The Peruvian government on Saturday announced a 90-day “environmental emergency” for the coastal area damaged by the spill of 6,000 barrels of crude oil a week ago, an oil spill that continues to spread and despair residents.
Thanks to this measure, the authorities foresee a “sustainable management of the affected areas”, with “recovery and sanitation works” to mitigate the consequences of this disaster.
The Peruvian coasts north of Lima were stained with oil that spilled at sea when crude oil was unloaded from a tanker at the La Pampilla refinery, owned by the Spanish company Repsol, in the region of Lima.
According to the refinery, the accident which took place on January 15, was caused by a violent swell, following the volcanic eruption in Tonga. The tanker, the “Mare Doricum” flying the Italian flag, was loaded with 965,000 barrels of crude oil.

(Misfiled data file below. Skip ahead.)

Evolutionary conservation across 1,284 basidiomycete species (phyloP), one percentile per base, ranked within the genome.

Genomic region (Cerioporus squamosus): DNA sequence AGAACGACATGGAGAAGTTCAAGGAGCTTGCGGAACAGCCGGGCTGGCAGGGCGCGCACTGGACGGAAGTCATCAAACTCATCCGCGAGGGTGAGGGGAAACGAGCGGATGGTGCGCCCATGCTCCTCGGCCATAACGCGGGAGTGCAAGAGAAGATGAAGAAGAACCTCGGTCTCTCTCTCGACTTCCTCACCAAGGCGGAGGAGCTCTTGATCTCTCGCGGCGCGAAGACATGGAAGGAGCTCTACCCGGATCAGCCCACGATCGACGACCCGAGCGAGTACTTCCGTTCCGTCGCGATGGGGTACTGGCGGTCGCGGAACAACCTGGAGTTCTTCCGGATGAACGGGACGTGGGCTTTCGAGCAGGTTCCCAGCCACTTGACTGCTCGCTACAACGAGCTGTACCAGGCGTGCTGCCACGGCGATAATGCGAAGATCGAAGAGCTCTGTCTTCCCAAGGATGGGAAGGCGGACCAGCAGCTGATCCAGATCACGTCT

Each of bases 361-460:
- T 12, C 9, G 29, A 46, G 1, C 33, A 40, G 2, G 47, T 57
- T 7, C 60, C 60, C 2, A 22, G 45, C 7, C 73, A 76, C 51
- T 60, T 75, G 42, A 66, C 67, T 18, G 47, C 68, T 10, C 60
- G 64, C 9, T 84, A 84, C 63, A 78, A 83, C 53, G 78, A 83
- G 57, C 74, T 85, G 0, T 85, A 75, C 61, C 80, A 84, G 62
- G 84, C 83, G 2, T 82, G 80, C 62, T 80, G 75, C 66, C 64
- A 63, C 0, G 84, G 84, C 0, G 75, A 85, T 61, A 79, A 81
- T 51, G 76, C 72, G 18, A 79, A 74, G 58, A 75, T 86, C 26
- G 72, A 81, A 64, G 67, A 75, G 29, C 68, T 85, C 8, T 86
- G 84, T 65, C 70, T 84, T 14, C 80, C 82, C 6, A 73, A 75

High public health risk
For the Peruvian Ministry of the Environment, the declaration of emergency is justified by the fact that the oil spill “constitutes a sudden event with a significant impact on the biologically diverse coastal marine ecosystem and represents a high risk to public health”. This statement indicates that Repsol is responsible for implementing the immediate and short-term action plan.
For its part, Repsol considers that it should not bear the responsibility for this disaster, pointing out the fact that the Peruvian maritime authorities had not issued a warning about the possible consequences of the eruption in Tonga.
The company has nevertheless deployed teams and specialized equipment to combat pollution at sea and on land.